Morrison, Rita | Bowing Down Home

Rita Morrison at the piano, 1992


Rita MacDonald Morrison grew up close by the family of fiddler Joe MacDonald, and members of the two families often played music together. Her family generally hosted most of the local house parties. Among the fiddlers who played at these and other local dances were Louis Cameron, Fred MacCormack, Joe MacDonald and his brother Allan, and two M’ikmaq players: Martin Thomas and Joe Scully.

Most of the musical talent in Rita’s family came from the mother’s side (MacDonalds from Maple Hill in Pisquid). Rita learned to read music and play piano and pump organ from her mother, who in turn had learned from her own mother, who had received formal music training.

Rita had a “sharp ear” and taught herself how to chord behind fiddlers. She also learned to play fiddle tunes right out (note-for-note) on keyboard, an art that she illustrates in her renditions of Old Grey Bonnet and Princess Reel.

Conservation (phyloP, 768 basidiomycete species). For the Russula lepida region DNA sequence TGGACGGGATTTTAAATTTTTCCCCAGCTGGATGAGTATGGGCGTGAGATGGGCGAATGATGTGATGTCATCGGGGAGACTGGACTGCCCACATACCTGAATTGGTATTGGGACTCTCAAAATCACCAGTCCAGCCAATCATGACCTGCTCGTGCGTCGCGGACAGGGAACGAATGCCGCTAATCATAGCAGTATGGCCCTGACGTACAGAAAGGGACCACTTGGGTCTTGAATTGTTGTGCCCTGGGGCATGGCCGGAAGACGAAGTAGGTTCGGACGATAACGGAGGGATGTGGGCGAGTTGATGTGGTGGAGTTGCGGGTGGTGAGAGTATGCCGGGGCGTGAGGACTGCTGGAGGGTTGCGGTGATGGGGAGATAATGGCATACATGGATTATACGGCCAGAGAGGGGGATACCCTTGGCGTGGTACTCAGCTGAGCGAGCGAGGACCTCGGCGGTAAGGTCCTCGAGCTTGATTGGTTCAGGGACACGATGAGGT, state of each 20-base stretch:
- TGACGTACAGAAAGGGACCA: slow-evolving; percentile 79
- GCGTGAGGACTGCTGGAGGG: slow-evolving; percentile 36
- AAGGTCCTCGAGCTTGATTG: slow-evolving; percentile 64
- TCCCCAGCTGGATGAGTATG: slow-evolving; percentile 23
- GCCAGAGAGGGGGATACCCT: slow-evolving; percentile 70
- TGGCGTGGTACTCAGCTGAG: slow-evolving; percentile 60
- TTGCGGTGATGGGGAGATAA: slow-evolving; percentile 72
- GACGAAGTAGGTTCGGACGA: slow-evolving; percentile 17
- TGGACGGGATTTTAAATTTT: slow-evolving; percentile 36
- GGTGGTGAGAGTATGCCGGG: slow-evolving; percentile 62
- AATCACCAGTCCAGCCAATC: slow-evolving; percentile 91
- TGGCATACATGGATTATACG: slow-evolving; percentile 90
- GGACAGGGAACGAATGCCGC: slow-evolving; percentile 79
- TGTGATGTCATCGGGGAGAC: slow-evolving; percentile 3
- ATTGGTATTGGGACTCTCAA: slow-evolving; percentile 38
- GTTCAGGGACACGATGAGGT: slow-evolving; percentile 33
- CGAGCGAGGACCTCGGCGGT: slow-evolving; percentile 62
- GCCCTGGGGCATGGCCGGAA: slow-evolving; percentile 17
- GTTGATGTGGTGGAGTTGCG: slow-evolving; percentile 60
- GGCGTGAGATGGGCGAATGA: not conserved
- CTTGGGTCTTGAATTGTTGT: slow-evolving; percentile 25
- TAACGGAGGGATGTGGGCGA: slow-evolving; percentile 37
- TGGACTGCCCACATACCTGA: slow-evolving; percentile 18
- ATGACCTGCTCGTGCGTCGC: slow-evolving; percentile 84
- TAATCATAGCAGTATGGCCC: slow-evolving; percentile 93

When Rita got married, she moved just a few miles down the road to Savage Harbor. There were far fewer parties there, however, and for years she didn’t play very much. She slowly got back into playing after she was widowed in the 1970s. Since then, she regularly accompanied such fiddlers as Bill MacDonald, Fr. Faber MacDonald, and Francis MacDonald. She also served for many years as the regular accompanist for the Queens County Fiddlers.

Because it seemed to be out of the question for women at the time , Rita never considered playing the fiddle when she was young. When attitudes changed on the Island in the 1980s, however, she took up the violin and quite enjoyed the process of learning.

Oral Histories

Morrison, Rita MacDonald (pno) - Families that play together Relationship with Joe MacDonald's family, music in the community info and transcript
Morrison, Rita MacDonald (pno) - Fiddling once not for women Women not encouraged as much, they wouldn't even think about fiddling in her day; this changed in the modern era info and transcript